So how do we correct the 'real world' so that it behaves more like the data sets?

  4. c1ue

    Glasses is one variable. Then there's facial hair, tinted contact lenses, hair color, tan/no tan, makeup, lighting, growth (maturation/obesity/dieting, the list goes on and on.

    AI is like idiot unevolved children playing with wooden blocks: they can say which blocks match but good luck when transferred to the real world where everything isn't a wooden block.

    The "but if only we had better data" is a crock because the real problem is that they don't actually know what constitutes a robust identifier system. People and animals have a system tested over millions of years in the real world; AI facial has literally a handful of years of real world exposure.

    I haven't seen it, but there might be research which has attempted to quantify just how many data points are uses by people ton identify faces.

    My bet is that it is a lot more than the relative handful present AI use: distance between eyes, nose size, jaw angle, etc. And also a lot more quantitative: attractive people are symmetrical to the millimeter level, so clearly human pattern recognition is taking that into account even if subconsciously.

    1. Richard Jones 1
      Holmes

      @c1ue

      I suspect that is a large part of the issue, a human or an animal can make a multi pass assessment of a face and still get it wrong, if my experience is anything to go by, but that is a different story. An initial human scan of a crowd will possibly result in some hits, or perhaps no hits, so on a second, third, or forth scan, additional data will be sought, until the confidence level rises. Animals and humans, to a lesser extent can call in other aids, a sense of smell, analysis of body language, etc. Can the expert system even check for more data points, does the expert system even experience moving images, does it have any relevant experience of dealing with crowds in crowd situations where subjects might be distracted, etc.? With a lot more evolution these system should improve, but my confidence in that happening is limited. I suspect that the initial inputs are all that the devices will ever get, with no option to increase either the setup ('training') data, or the live field data data points. I doubt that a current system could easily realise that a subject with a proverbial wooden leg, or even no leg would not be the same as a face connected to no such 'feature'. Most humans and probably most animals would take that in automatically. Make up and glasses are already to fool systems, (and some humans), I suspect that will continue to be the case for sometime.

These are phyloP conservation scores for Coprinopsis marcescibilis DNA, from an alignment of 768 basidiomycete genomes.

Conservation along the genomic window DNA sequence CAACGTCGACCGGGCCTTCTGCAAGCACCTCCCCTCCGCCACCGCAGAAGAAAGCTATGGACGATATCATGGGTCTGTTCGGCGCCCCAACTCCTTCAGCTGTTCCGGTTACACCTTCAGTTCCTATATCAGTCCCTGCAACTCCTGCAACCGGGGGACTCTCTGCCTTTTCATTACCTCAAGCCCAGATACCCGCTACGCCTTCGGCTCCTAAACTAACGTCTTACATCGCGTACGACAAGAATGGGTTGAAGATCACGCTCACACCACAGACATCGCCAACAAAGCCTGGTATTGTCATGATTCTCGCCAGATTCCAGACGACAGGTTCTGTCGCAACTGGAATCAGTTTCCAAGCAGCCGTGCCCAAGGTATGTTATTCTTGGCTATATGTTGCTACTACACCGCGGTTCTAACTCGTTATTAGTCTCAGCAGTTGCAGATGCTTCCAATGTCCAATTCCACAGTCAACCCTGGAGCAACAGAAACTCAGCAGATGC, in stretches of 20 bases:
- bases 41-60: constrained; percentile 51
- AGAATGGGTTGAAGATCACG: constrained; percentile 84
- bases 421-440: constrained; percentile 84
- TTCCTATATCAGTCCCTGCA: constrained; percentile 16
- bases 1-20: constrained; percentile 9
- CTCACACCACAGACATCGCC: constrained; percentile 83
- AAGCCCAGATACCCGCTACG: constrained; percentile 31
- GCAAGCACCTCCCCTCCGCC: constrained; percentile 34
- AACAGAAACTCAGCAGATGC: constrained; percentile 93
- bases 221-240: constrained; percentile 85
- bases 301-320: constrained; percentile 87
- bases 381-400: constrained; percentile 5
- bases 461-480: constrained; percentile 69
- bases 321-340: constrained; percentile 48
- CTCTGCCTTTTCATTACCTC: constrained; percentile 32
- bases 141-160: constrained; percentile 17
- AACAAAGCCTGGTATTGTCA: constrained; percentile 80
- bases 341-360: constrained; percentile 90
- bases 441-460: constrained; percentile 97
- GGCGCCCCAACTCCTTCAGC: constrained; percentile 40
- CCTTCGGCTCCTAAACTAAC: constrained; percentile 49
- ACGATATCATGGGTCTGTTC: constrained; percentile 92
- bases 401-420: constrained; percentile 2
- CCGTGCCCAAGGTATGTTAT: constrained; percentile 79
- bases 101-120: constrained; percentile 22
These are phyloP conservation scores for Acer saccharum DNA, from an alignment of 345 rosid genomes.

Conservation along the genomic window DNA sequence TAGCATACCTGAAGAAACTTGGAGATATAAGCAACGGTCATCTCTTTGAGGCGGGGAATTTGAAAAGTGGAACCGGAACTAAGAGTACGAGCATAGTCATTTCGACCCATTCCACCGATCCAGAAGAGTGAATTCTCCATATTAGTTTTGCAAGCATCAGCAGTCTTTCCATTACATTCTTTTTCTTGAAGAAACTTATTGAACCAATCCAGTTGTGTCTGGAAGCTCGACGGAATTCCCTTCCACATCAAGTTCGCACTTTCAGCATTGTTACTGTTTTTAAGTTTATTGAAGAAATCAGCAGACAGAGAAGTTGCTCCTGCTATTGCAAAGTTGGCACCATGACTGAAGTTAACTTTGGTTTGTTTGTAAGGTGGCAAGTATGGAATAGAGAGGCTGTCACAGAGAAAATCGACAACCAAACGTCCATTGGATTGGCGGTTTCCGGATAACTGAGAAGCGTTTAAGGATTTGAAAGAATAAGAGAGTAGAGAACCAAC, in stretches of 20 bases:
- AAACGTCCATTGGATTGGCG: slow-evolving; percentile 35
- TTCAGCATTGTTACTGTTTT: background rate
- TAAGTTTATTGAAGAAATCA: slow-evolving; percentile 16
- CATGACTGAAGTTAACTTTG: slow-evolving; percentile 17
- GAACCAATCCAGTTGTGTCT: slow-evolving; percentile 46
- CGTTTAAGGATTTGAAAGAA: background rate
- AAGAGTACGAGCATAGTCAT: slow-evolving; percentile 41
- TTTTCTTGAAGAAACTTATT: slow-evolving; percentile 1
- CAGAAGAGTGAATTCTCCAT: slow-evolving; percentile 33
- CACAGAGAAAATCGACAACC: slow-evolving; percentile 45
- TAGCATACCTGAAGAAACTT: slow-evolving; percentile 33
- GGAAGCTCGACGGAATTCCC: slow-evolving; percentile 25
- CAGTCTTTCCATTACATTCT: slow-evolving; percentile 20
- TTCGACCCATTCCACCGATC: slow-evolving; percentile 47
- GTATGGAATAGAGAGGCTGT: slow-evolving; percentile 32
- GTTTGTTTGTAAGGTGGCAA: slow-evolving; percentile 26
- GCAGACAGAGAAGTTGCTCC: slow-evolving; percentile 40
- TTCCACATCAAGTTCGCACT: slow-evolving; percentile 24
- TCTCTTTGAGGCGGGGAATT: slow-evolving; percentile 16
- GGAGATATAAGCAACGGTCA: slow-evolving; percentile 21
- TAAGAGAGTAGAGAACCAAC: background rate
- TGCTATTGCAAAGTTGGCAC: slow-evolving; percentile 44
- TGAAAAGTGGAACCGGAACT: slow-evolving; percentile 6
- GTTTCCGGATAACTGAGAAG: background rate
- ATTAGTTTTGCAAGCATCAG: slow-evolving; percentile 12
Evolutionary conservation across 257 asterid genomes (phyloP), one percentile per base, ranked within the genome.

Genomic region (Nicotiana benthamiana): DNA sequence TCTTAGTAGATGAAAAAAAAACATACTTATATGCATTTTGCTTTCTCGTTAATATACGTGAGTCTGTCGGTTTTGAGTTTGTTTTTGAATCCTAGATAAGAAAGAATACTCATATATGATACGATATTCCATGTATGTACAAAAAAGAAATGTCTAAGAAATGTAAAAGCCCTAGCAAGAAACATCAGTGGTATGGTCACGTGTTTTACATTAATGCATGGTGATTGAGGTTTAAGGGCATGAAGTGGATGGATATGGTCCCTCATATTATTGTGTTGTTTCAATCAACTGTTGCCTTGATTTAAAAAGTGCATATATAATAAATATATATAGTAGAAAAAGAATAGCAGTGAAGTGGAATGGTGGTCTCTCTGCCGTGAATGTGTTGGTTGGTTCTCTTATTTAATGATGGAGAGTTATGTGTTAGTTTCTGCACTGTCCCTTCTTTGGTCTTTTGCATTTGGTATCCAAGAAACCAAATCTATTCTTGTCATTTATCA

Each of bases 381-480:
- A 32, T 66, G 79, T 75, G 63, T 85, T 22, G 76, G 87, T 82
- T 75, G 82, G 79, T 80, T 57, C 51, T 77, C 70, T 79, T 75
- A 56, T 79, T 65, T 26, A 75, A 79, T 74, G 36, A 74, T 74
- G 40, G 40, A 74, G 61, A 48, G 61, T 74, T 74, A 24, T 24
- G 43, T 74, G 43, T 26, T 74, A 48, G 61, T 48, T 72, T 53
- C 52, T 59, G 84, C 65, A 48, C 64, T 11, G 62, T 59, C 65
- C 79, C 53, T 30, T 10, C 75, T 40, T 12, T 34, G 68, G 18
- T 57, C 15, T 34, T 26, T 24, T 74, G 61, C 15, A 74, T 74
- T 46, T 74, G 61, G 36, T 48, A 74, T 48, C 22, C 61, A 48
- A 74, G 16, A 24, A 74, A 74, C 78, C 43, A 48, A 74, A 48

1. TechnicalBen Silver badge

        Re: @c1ue

        A bit of both. Some expert systems have been found to be checking texture, not shape. Thus they can check things... but again, unlike the human or animal, the reward system might be wrong, or the pre-arranged learning mechanic (as above example, shape was suppose to be applied, but colour was in error) may be wrong.

        Some systems are not able to though. So say a facial recognition system may be programed to only take in single images. So it has no ability to link movements etc. Then later they add it in (as with finger print sensors checking if the finger is alive!). Where as, as you say, humans and animals tend to not have much of a restriction at all, when it comes to learning.

  5. Ian Emery Silver badge

    Humans !!

    They all look the same!!! [robotic voice]

    1. W.S.Gosset Bronze badge

      THEY'RE MADE OUT OF MEAT

      A BRILLIANT v.short scifi CLASSIC which everyone should read if they haven't already, and read again for a chuckle if they have.

      "You're asking me to believe in sentient meat."

      ...

      "You know how when you slap or flap meat, it makes a noise? They talk by flapping their meat at each other. They can even sing by squirting air through their meat."

  6. spold Bronze badge

    Learning point perhaps...?

    From the article I gather it's rather unfortunate if your face happens to look like the back-end of a bus

  7. Olivier2553 Silver badge

    Too large a training set?

    One reason may be that the training set is too large. Human are able to recognize the handful persons we already know, not just any and everybody.

    Before we are able to recognize someone, we need to first memorize that face, learn that new person. And maybe we adapt our recognition ability to the sample of persons we know: in a sense, we train the ML with the test set and not reverse.

    One thing is the case of twins. We will develop new criteria to distinguish twins, we know it is harder to make the difference than for other persons.